Column Chromatography and TLC

Column Chromatography and TLC

Written by Lyudamila


The method used for purification of chemical compounds or establishing how many different compounds a mixture carries or determining a chemical mixture’s polarity is widely known as chromatography. The basic principle of chromatography is to separate certain compounds based on their structure, ability to hydrogen bond and polarity between the stationary phase and mobile phase. There are different types of chromatography devices used and various techniques of separation that are applied to separate chemical mixtures. Here, we present data from using Column Chromatography and Thin-Layer Chromatography to separate fluorene from 9-fluoreneone and to determine the best solvent mixture for a separation.

Table of Physical Constants:

Chemical Name Chemical Formula MW: (g/mol) Boiling Point (°C) Melting Point (°C) Refractive Index (nD)
Hexane C6H14 86.18 69 1.375
Silicon Dioxide SiO2 60.1 1600-1725
Fluorene C13H10 166.22 295
9-Fluorenone C13H8O 180.19 342 1.6309
Acetone C3H6O 58.08 57 1.35900

Safety Information: Hexane and Acetone are flammable.

Materials & Methods:

Column Chromatography:

To pack the column, silica gel was mixed with 14mL of a non-polar solvent, hexane and transferred inside the column. 1mm of sand was delivered to the column so that it would sit atop the silica gel bed. To load the column, about .3mL of the mixture of fluorine and 9-fluorenone was delivered which was visible by a yellow band. Following this, 4 elutions were collected in test tubes as hexane was continuously being added to the column. The solvent system was changed to a mixture of hexane and acetone (70:30) and fractions of the mixture were collected into separate test tubes until the yellow band eluted off the column.

Thin-Layer Chromatography:

The 4 elutions from the hexane-only solvent system were collected and concentrated to approximately 1/4th of the original volume and the fractions of the mixture from the hexane-acetone solvent system were collected and concentrated to ½ of the original volume. A sample (sample #1) from the hexane elutions and a sample(sample #2) from the hexane-acetone fractions were marked separately away from each other via a microcapillary tube onto the thin layer or adsorbent coated on the TLC plate. A third sample of the original mixture (sample #3) that was loaded at the top of the column was also marked on the TLC plate. TLC solvent was used to soak onto the TLC plate to allow nonpolar substances to move up the plate most rapidly and to allow polar substances to move up the plate at a slower rate or not at all. The TLC plate was removed as soon as the solvent traveled up the plate until it was 1cm from the top. The retention factor was then calculated.


The solvent systems separated fluorene and 9-fluorenone based on their difference in structure and polarity. The hexane solvent system was helpful in washing away anything that was hydrophobic since it’s nonpolar, and it essentially washed off most of the fluorene since fluorene is not as polar as 9-fluorenone. The solvent system with a mixture between acetone and hexane  allowed the yellow band to be eluted off the column because polar solvents such as acetone are helpful in moving chemical compounds down the column that tend to have a higher polarity, such as 9-fluorenone.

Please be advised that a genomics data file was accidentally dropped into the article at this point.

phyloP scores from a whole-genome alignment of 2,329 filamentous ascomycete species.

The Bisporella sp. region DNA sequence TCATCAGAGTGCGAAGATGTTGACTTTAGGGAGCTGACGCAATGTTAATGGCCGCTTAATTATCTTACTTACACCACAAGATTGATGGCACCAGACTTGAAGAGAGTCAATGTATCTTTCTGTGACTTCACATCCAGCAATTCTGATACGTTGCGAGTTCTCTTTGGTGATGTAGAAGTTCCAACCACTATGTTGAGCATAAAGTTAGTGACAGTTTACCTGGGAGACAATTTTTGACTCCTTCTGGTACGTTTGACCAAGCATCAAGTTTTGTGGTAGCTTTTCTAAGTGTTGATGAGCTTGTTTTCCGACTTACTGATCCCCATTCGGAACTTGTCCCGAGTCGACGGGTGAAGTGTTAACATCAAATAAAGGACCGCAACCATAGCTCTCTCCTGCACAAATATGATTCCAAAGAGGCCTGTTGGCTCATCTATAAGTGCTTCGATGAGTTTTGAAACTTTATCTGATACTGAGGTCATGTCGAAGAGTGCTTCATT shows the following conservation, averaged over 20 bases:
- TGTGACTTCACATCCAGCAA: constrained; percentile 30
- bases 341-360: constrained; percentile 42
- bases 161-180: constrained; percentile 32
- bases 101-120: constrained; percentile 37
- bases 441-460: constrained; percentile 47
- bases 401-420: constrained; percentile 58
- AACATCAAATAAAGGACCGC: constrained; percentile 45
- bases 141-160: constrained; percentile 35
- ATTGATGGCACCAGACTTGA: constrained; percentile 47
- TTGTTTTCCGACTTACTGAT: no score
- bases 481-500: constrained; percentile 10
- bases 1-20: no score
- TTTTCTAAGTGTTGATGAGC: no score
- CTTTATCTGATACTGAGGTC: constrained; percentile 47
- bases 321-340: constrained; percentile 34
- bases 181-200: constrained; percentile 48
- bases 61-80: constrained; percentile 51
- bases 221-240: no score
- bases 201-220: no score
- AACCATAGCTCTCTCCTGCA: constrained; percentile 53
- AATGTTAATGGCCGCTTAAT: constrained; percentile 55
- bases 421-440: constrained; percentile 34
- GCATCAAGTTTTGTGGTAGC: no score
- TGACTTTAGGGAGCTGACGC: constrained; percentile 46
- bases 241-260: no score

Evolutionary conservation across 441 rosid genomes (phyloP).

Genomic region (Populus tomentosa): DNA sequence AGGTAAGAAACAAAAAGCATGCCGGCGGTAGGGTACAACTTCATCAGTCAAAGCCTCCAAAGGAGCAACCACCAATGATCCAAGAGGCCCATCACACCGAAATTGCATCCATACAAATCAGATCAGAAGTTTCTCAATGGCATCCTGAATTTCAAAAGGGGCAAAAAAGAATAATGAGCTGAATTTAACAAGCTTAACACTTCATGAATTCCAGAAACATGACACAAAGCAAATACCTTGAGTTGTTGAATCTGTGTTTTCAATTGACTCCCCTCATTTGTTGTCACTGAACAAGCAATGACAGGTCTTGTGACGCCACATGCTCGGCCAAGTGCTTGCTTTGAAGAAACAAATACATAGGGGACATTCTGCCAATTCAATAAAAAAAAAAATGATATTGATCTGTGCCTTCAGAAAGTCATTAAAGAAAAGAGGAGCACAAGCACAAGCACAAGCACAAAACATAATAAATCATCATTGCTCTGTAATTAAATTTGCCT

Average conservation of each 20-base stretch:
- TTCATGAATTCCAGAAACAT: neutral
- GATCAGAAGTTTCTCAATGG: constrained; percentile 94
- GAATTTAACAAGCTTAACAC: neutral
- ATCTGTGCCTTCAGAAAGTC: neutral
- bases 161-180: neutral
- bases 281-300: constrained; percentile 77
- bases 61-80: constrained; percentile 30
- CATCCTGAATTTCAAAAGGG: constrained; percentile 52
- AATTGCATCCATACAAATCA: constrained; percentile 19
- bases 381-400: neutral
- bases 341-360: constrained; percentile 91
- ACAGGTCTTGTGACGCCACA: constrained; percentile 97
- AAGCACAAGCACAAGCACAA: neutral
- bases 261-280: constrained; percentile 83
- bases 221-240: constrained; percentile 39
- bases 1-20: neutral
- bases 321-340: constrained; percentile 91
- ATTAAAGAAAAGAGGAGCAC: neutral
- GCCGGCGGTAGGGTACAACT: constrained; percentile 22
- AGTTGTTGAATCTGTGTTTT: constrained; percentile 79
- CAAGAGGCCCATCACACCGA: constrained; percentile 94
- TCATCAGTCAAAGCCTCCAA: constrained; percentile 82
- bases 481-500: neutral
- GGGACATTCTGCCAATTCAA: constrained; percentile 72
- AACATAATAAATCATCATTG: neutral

Structurally, fluorene does not have a carbonyl functional group and 9-fluorenone does. For this difference, the oxygen that sticks out from 9-fluorenone was able to hydrogen bond to the silica gel beads which allowed it to be held tighter in the column than fluorene. Because 9-fluorenone was held tighter in the silica gel beads in the column, it did not go down the column as fast as fluorene did. In principle, the chemical compound that flows through the column at a faster speed is more non-polar; therefore, in this case fluorene was more non-polar than 9-fluorenone.

The retention factors were calculated to find the distances the samples of the compounds being tested moved up the plate relative to the distances moved by the solvent front. The plate showed that fluorene moved up the plate at a higher level than 9-fluorenone. The Rf=.8cm for fluorene and .67cm for 9-fluorenone. Fluorene was visible only under UV light because it is a colorless compound, unlike 9-fluorenone which is yellow. It was hard to measure accurately the Rf for the original mixture that held the combination of both chemical compounds but visibly, there was a yellow mark on the TLC plate that was parallel to the yellow mark of 9-fluorenone from sample 2, and there was a colorless mark on the TLC plate that was visible under UV lighting that was around the same length area of fluorene from sample 1.


By analyzing how strongly the two compounds were attracted to the stationary phase of the silica gel in the column, we can understand why the compounds moved down the column at the rate that they did. Separation of the compounds resulted from their difference in migration rates which were affected by the compounds’ difference in structure and polarity. In column chromatography, non-polar compounds move down the column at a faster rate than polar compounds but when carrying out a TLC protocol, we can see that non-polar molecules move up the plate more rapidly than polar compounds that move up the plate at a slower rate or don’t move up at all.
Overall, my TLC plate could have shown better results had the length of my silica gel been higher than 4cm. If I had done the procedure in a better way, the separation between the two compounds would have been purer and my retention factors would have changed.


  1. CHEM 345-Majors Organic Chemistry I Lab
  2. Mohrig, et.al. 2010. Techniques in Organic Chemistry.221-256
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